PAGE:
Vidushaka the jester, originating in Sanskrit theatre, occupies a central position like the sutradhar. He creates laughter through instant witticisms and jocular speech, rotund and ugly appearance, fanciful costume, and eccentric gestures. He is a humorous companion and confidential friend of the hero, and excites mirth by allowing himself to be made the butt of ridicule by almost everybody in a play. Often, he is engaged quarrelling with the maidservant in the inner palace apartments reserved for women. However, he should not be equated with a buffoon or fool. In spite of his clownish nature, he is intelligent and therefore the hero`s confidant and counselor. He is near and dear ones especially in matters of love. He frequently sounds a note of caution when he notices something wrong in the hero`s behaviour. He has the liberty of commenting satirically on religious institutions, political authorities, or social customs. Even in a mythological or historical play, he makes connections to contemporary realities with ease and felicity. Thus he has a strikingly strong and ever-fresh concern about popular problems.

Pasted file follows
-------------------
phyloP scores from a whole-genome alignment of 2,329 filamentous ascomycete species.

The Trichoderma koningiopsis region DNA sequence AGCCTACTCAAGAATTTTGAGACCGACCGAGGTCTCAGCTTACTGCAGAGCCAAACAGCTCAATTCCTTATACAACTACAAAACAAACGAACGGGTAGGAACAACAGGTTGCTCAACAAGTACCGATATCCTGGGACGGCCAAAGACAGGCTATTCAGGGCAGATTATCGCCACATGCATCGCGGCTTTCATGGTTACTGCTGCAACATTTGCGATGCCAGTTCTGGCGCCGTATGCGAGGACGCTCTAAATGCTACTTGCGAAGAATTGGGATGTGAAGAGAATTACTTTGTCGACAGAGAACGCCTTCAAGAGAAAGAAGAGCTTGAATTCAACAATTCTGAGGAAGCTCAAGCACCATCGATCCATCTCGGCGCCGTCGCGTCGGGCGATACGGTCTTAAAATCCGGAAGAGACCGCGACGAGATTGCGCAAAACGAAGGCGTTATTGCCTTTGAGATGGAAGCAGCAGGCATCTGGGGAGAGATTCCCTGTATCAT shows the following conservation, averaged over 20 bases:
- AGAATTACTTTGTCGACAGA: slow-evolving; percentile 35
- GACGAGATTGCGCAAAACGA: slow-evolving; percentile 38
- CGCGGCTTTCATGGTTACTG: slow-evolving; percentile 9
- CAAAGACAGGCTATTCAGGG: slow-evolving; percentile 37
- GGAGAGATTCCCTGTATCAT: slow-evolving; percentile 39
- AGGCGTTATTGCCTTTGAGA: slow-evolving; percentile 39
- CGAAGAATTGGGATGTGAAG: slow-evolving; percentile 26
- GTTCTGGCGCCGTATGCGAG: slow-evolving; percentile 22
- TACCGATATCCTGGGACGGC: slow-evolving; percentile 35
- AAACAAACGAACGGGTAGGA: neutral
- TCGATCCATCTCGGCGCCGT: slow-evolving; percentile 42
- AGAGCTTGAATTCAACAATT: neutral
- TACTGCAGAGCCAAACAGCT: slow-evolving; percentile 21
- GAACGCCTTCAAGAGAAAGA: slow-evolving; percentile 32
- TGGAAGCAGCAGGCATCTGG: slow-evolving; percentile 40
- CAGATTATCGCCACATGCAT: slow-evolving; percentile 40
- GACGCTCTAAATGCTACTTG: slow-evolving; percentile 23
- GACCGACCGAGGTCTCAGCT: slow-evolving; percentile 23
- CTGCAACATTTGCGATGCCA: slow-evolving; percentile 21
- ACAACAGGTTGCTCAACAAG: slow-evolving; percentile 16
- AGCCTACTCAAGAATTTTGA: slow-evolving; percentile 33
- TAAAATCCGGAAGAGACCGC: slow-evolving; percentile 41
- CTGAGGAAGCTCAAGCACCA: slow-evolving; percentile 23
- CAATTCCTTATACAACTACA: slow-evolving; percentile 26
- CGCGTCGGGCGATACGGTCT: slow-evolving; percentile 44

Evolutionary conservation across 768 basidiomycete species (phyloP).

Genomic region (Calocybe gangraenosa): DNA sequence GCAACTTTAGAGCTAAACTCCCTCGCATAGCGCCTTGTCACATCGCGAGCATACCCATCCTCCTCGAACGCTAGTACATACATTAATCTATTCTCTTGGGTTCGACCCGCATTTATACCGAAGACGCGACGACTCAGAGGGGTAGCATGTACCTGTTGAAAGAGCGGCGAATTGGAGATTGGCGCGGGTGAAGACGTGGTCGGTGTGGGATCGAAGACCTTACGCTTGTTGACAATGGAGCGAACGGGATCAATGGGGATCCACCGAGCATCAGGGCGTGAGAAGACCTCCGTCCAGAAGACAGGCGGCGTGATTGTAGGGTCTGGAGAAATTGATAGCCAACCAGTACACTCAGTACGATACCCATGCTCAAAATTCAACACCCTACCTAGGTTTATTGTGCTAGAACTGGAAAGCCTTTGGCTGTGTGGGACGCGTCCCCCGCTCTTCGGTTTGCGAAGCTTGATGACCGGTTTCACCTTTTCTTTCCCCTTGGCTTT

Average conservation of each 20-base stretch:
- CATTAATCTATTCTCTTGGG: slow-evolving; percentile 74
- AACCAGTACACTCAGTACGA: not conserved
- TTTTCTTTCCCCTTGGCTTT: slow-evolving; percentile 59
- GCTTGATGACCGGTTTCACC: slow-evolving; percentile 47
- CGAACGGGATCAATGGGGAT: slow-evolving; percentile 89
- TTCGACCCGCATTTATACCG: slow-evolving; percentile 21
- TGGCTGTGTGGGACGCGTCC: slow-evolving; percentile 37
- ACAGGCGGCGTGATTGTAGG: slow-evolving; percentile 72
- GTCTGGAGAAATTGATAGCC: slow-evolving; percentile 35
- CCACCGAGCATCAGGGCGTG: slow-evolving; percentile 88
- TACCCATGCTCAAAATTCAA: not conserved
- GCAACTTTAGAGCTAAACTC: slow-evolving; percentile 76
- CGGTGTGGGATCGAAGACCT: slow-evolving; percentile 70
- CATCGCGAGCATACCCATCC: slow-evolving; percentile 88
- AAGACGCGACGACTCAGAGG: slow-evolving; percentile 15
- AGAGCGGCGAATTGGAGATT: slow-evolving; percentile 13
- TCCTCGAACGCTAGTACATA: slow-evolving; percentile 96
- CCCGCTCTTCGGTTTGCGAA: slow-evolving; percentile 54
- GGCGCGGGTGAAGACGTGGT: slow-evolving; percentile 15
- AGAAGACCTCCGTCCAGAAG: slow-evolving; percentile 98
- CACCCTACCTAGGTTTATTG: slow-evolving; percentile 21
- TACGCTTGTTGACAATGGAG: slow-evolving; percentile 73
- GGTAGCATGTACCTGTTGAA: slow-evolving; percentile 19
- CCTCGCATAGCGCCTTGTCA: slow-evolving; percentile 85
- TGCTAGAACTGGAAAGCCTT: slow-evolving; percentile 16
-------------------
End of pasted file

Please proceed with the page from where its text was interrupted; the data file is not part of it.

The vidushaka held a major place in such forms of Sanskrit theatre as the comic prakarana
, farcical prahasana
, and solo bhana
. He had some common names like Vasantaka and Madhavya, and spoke vulgar Prakrit. He developed in later traditional forms into a number of denominations. In the two broad lines of descent, temple theatre and secular theatre, for obvious reasons he hardly appeared in the former though in Kutiyattam. He often takes centre stage with long solo flights of raillery, but assumed many varieties in the latter. In Nautanki
he became the munshi, in Raslila
the manasukha, in Naqal
the naqqal, in Bandi Pethir
the band, in Bhavai
the ranglo, in Tamasha
the songadya, in Yakshagana
the hanumnayaka or hasyagam, in Kuchipudi
the konnagi and many more.
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